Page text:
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Frequently Asked Questions

What is the difference between translation and interpretation?

Glad you are wondering. This is a question that often needs clarification. In the industry, Translation is used referring to work in the written form, while Interpretation is used for work in the oral form.  I.e. we translate a website and interpret a seminar. The skills required are quite different.

What are the most common modes of interpretation?

Commercially, Consecutive and Simultaneous are the most used types or modes of interpretation.

  • Consecutive interpretation is when the speaker and the interpreter take turns speaking. It takes longer, but in classroom settings for example, where complex ideas are shared or where hands-on activities are used, it is a common mode of interpreting.

  • Simultaneous interpretation is when the speaker does not stop, rather the interpretation happens at the same time with a separate audio channel or device. It is a more efficient use of time and generally used in conferences and large events where time is at a premium.


In both cases, interpretation is a mental job and requires focus, concentration, and familiarity/preparation on the subject which the presenter is elaborating on.


Other modes of interpretation include sight interpretation, sign interpretation used for the deaf and hard of hearing community, and summary interpretation used in conversation, informal settings.


What is machine translation?

Computer technologies have been working for years on translating content semi and automatically, to different degrees of success and quality. Google, Microsoft, Amazon and others have developed free online translating Apps. Using them will get you a rough idea, that definitely needs human, professional translation attention. On average the quality is at 80%, which may be ok for an idea, but the issues that are addressed in the 20% left are generally the critical and key issues in the communication. The more specialized your subject matter is, the more impactful it is to have a professional serving your interests.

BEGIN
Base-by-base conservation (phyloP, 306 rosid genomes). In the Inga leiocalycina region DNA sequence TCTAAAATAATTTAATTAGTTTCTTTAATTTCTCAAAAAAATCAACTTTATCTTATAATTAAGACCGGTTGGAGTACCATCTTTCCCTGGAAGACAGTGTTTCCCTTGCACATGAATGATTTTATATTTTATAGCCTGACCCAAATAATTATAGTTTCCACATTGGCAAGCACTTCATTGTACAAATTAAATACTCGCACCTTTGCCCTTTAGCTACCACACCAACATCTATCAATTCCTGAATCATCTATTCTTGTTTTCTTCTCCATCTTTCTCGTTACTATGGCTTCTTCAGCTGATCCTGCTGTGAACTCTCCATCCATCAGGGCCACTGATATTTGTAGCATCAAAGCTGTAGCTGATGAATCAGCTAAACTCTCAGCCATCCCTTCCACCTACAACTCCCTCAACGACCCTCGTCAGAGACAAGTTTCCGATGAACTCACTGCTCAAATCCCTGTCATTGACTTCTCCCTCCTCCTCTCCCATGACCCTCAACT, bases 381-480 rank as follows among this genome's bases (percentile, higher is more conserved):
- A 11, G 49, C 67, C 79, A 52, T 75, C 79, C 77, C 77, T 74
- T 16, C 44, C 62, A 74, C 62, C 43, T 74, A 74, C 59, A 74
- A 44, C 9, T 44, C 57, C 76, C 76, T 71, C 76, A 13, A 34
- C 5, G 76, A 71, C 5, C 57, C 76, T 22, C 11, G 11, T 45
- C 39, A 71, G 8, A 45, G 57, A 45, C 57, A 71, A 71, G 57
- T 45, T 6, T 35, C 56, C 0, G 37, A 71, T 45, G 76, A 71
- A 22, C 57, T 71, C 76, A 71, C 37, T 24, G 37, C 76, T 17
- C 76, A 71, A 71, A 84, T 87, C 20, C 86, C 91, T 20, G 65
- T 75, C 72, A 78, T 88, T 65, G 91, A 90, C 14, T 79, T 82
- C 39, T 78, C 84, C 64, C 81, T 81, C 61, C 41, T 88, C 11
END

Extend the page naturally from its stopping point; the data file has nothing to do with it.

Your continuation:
What is Computer-Aided Translation (CAT) software?

In the business of translating, many details and processes are needed to ensure efficiency and quality.  CAT software helps manage many logistical, repetitive, and analytical aspects of translation. Even in the content translation itself, CAT platforms help eliminate repeat words, and translation memories make the job more efficient (i.e. once a word or a group of words is translated, it will be leveraged again when translating the whole material). 

A professional translation provider should be able to help you select an appropriate CAT platform according to your environment and long-term goals. Every day we grow to become a more and more global community where language and culture play a key role in communicating with one another and with our markets.


What is localization?

Localization accounts for the slang, jargon, idioms and uniqueness of a country, a region, or a community. Think for a second on the differences between how a baby boomer, a GenX or a millennial individual might speak, or the differences between an Englishmen or an American, or a New Englander vs. a Southerner.  Every language and country in the world have similar groupings or characteristics. Localized translation helps ensure your content resonates with the market you are trying to reach.